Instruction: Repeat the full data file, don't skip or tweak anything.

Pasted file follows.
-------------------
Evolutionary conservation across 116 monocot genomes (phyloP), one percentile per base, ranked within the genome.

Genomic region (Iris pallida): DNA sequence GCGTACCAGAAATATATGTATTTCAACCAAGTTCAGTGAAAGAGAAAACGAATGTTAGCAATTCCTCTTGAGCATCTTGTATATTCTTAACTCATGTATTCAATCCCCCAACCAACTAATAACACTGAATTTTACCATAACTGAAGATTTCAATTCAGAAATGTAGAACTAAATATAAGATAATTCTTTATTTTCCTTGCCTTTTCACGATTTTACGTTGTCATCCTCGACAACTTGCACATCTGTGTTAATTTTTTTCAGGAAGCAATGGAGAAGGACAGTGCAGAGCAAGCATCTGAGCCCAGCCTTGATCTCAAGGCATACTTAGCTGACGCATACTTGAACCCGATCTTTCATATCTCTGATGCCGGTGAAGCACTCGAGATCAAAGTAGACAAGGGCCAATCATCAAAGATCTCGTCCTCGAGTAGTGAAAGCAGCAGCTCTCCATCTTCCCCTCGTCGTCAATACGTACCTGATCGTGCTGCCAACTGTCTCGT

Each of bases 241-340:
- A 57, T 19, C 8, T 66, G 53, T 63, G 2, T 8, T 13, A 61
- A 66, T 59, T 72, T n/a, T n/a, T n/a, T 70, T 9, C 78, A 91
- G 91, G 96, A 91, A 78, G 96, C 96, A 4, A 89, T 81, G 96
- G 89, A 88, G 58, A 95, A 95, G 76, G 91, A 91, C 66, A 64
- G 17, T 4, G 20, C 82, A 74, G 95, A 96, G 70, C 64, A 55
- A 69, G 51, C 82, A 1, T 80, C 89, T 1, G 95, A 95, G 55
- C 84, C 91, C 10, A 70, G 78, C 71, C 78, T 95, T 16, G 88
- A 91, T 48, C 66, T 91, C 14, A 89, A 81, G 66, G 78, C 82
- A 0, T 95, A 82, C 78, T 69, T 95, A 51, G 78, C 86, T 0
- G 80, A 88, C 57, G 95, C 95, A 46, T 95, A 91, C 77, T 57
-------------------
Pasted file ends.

Evolutionary conservation across 116 monocot genomes (phyloP), one percentile per base, ranked within the genome.

Genomic region (Iris pallida): DNA sequence GCGTACCAGAAATATATGTATTTCAACCAAGTTCAGTGAAAGAGAAAACGAATGTTAGCAATTCCTCTTGAGCATCTTGTATATTCTTAACTCATGTATTCAATCCCCCAACCAACTAATAACACTGAATTTTACCATAACTGAAGATTTCAATTCAGAAATGTAGAACTAAATATAAGATAATTCTTTATTTTCCTTGCCTTTTCACGATTTTACGTTGTCATCCTCGACAACTTGCACATCTGTGTTAATTTTTTTCAGGAAGCAATGGAGAAGGACAGTGCAGAGCAAGCATCTGAGCCCAGCCTTGATCTCAAGGCATACTTAGCTGACGCATACTTGAACCCGATCTTTCATATCTCTGATGCCGGTGAAGCACTCGAGATCAAAGTAGACAAGGGCCAATCATCAAAGATCTCGTCCTCGAGTAGTGAAAGCAGCAGCTCTCCATCTTCCCCTCGTCGTCAATACGTACCTGATCGTGCTGCCAACTGTCTCGT

Each of bases 241-340:
- A 57, T 19, C 8, T 66, G 53, T 63, G 2, T 8, T 13, A 61
- A 66, T 59, T 72, T n/a, T n/a, T n/a, T 70, T 9, C 78, A 91
- G 91, G 96, A 91, A 78, G 96, C 96, A 4, A 89, T 81, G 96
- G 89, A 88, G 58, A 95, A 95, G 76, G 91, A 91, C 66, A 64
- G 17, T 4, G 20, C 82, A 74, G 95, A 96, G 70, C 64, A 55
- A 69, G 51, C 82, A 1, T 80, C 89, T 1, G 95, A 95, G 55
- C 84, C 91, C 10, A 70, G 78, C 71, C 78, T 95, T 16, G 88
- A 91, T 48, C 66, T 91, C 14, A 89, A 81, G 66, G 78, C 82
- A 0, T 95, A 82, C 78, T 69, T 95, A 51, G 78, C 86, T 0
- G 80, A 88, C 57, G 95, C 95, A 46, T 95, A 91, C 77, T 57